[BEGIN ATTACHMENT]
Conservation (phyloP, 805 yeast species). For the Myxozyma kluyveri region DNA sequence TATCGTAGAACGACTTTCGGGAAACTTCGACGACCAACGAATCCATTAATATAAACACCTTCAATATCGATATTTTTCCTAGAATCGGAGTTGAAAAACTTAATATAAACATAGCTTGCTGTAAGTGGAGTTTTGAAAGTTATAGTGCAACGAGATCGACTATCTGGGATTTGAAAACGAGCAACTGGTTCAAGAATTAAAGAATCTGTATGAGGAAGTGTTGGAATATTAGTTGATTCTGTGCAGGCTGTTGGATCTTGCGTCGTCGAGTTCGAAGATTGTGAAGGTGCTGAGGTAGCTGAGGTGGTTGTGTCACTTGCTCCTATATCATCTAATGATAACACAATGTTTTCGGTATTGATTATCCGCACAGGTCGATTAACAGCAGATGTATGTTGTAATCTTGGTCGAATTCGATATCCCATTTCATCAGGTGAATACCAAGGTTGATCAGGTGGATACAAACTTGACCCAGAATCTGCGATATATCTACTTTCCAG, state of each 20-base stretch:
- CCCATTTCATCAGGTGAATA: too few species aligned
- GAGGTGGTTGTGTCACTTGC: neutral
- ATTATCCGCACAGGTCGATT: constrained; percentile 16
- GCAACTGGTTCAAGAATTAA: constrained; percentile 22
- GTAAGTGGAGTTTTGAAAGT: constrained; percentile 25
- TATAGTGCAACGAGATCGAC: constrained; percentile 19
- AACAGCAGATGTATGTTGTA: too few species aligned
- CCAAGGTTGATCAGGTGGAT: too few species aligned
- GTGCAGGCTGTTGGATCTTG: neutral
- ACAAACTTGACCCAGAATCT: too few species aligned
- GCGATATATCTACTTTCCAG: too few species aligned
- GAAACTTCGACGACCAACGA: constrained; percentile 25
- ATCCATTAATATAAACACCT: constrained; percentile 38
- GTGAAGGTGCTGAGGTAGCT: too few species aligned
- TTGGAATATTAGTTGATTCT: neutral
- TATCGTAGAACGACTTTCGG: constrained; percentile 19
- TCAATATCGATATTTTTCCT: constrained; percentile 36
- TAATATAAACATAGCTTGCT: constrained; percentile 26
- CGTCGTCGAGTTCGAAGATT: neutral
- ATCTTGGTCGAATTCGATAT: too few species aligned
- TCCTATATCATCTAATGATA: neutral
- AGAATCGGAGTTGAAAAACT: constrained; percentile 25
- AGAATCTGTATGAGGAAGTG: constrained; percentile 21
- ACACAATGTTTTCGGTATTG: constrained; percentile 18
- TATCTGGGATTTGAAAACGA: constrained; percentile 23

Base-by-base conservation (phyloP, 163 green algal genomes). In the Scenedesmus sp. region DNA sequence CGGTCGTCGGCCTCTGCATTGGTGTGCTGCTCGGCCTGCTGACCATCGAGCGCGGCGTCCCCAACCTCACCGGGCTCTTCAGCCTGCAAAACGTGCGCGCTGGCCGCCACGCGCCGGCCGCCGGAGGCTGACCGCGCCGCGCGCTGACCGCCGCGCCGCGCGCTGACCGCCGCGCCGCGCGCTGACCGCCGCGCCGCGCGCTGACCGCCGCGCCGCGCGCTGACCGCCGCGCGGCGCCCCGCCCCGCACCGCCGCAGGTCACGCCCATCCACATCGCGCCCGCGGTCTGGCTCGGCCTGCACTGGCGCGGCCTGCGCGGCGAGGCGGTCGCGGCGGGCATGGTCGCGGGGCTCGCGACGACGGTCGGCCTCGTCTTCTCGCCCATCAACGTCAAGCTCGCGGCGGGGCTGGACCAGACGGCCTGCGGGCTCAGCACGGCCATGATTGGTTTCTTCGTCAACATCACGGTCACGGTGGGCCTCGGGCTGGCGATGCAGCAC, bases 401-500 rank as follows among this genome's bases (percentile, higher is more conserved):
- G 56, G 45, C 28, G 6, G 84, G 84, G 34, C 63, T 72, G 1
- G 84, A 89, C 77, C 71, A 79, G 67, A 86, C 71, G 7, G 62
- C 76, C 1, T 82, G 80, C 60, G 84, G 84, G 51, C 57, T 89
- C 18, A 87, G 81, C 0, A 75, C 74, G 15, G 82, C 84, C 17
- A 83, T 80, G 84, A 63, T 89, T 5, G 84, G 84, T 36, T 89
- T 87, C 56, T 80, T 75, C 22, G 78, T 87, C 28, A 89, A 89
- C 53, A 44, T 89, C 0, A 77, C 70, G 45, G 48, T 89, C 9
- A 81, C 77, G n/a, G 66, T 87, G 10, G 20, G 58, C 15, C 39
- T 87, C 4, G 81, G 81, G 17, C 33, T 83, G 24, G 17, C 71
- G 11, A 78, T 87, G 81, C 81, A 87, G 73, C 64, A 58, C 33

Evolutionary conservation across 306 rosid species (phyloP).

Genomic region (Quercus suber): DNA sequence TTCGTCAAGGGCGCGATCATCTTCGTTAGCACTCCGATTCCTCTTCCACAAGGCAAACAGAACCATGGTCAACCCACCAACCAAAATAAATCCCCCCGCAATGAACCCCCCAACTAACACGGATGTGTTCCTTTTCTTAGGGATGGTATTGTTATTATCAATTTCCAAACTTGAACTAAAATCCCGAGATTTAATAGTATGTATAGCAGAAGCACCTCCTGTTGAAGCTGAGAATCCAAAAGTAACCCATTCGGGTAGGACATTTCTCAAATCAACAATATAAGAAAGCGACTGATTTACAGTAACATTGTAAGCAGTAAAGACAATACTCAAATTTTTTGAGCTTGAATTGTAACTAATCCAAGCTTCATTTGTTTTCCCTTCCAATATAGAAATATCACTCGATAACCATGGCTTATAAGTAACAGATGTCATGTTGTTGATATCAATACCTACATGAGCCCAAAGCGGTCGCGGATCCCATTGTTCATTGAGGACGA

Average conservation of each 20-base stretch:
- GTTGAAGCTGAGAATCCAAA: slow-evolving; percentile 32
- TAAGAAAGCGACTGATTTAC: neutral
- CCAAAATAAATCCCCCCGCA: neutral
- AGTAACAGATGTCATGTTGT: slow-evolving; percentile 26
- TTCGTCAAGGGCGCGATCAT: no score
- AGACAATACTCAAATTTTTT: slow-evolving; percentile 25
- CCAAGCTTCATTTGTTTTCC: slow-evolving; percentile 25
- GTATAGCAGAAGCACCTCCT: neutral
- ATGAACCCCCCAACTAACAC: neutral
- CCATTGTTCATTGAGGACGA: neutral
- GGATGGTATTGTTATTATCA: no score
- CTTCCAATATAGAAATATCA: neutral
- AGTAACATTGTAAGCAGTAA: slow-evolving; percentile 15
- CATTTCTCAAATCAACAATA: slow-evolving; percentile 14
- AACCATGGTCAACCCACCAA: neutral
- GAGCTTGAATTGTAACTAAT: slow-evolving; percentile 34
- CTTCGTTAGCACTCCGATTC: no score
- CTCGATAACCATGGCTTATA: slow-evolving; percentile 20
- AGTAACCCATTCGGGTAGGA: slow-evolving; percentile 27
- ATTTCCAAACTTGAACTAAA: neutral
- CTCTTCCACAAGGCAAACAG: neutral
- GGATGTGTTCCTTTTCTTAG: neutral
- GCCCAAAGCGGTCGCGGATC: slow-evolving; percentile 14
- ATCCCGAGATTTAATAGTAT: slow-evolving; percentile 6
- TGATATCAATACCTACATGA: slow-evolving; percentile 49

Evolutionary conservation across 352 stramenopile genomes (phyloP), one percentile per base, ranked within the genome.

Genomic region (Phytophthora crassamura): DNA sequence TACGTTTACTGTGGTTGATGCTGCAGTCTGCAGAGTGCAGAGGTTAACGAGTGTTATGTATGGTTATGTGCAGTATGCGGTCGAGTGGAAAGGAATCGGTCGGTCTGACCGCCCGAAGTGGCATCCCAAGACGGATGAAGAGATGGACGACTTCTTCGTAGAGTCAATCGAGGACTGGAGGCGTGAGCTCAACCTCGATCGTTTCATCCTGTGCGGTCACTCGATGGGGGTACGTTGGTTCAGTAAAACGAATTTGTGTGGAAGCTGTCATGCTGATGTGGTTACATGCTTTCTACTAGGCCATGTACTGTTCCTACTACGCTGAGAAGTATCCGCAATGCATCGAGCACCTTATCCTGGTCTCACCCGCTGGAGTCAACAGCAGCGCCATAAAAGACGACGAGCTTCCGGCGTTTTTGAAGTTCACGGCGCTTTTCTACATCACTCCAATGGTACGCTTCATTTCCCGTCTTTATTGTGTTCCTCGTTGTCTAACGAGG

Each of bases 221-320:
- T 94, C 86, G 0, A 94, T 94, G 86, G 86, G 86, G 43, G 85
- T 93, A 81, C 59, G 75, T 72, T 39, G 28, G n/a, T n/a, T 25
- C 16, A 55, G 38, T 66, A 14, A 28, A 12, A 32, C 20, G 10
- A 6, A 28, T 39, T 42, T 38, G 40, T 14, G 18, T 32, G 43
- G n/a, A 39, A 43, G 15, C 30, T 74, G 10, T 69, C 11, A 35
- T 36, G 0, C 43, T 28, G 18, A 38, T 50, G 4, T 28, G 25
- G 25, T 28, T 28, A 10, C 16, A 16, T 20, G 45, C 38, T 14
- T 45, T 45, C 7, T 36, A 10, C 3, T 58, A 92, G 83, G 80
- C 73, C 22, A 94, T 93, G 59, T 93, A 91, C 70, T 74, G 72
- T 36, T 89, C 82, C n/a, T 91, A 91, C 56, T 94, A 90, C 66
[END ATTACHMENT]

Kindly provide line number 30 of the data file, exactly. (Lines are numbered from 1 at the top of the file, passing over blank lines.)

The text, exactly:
- C 76, C 1, T 82, G 80, C 60, G 84, G 84, G 51, C 57, T 89